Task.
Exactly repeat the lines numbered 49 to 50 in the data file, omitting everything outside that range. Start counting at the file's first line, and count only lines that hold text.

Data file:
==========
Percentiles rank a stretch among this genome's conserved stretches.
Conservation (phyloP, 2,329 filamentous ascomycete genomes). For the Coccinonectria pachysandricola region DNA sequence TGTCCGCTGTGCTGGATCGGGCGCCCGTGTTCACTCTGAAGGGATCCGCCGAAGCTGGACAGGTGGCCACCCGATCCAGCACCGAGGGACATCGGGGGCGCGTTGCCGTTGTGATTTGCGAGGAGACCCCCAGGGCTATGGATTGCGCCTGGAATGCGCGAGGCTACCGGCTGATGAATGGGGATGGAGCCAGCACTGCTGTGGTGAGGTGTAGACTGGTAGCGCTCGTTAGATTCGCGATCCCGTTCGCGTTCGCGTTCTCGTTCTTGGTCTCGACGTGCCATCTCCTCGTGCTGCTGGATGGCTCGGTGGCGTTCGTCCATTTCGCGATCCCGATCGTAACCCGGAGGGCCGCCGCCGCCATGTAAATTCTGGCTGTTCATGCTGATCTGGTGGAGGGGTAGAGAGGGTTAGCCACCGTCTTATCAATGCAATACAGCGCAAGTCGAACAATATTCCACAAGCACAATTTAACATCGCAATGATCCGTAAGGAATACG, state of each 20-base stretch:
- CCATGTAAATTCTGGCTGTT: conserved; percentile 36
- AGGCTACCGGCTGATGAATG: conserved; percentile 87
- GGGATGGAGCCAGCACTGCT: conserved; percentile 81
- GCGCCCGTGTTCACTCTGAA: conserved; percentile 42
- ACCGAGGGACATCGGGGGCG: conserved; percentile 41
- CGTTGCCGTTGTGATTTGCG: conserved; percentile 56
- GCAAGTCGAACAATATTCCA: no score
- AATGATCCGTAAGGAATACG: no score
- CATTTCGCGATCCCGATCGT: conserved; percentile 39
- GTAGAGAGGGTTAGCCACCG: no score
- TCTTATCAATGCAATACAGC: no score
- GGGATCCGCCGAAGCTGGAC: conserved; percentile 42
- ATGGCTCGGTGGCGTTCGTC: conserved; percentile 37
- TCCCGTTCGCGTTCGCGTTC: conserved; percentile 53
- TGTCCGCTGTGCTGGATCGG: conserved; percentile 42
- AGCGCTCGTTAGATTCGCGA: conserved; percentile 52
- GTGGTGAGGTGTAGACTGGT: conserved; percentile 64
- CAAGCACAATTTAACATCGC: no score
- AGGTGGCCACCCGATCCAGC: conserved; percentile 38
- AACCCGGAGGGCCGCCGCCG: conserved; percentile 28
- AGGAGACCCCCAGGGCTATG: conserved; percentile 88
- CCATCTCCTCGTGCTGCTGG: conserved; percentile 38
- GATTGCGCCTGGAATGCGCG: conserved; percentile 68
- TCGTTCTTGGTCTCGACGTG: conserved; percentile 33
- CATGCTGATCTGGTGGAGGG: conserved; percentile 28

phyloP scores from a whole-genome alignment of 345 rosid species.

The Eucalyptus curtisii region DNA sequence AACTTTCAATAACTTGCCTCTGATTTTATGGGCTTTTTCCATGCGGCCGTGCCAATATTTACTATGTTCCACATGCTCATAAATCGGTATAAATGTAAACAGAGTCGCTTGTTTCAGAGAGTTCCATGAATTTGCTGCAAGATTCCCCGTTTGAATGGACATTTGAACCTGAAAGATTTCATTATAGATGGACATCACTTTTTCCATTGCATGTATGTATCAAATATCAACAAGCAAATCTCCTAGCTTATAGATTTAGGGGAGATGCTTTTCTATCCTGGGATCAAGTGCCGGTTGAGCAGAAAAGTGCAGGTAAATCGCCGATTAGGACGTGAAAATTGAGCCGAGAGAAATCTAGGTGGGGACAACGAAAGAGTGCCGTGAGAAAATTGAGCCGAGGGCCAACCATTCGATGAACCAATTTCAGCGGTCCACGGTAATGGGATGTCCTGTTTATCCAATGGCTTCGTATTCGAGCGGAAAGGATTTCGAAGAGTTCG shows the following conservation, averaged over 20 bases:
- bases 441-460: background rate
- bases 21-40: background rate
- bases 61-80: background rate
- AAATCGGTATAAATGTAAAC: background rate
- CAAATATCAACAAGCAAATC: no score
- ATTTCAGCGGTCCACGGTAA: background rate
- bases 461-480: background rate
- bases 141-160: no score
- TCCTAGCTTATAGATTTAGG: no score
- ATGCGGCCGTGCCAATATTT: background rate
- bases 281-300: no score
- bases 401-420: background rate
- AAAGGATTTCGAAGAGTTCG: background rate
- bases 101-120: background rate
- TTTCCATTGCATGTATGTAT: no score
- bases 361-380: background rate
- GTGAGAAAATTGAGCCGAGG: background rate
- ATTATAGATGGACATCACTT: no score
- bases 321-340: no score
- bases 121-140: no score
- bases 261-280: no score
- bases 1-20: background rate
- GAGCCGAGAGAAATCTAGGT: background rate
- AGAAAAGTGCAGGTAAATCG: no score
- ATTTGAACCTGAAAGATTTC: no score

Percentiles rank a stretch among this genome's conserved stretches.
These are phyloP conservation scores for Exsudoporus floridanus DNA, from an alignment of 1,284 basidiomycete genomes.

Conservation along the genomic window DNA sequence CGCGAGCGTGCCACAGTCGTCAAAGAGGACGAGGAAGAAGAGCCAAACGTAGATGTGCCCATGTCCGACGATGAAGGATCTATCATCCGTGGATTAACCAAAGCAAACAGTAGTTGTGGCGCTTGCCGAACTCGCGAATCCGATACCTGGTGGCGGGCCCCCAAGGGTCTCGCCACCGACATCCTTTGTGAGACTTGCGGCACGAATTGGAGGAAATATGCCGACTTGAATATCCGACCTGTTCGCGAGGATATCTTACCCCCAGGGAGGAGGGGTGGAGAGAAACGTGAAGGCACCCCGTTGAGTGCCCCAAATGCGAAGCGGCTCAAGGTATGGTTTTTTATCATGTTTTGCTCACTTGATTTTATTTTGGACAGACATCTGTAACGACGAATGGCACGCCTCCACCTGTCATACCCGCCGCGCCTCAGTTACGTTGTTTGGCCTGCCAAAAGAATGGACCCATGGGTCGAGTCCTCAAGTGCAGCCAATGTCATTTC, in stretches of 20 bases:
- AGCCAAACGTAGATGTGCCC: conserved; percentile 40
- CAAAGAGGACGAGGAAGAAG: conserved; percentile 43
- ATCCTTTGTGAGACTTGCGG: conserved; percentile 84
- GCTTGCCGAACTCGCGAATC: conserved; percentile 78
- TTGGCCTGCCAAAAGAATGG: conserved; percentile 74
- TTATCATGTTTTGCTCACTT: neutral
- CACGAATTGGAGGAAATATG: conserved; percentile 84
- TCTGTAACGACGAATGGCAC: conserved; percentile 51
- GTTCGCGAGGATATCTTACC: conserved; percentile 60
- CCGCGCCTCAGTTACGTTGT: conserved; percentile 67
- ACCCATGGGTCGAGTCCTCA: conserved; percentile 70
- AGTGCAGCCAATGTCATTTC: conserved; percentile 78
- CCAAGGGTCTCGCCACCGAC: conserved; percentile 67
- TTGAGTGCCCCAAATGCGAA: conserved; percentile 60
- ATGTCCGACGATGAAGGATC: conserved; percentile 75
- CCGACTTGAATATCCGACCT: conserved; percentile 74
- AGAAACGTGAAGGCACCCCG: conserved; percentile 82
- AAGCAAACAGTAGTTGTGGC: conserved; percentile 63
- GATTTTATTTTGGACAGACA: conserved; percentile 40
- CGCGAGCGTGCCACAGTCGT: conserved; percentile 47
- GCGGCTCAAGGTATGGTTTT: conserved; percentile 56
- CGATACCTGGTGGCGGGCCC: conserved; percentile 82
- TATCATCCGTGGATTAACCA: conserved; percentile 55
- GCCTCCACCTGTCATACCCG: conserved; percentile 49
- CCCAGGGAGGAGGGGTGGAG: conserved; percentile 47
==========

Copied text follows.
- bases 121-140: no score
- bases 261-280: no score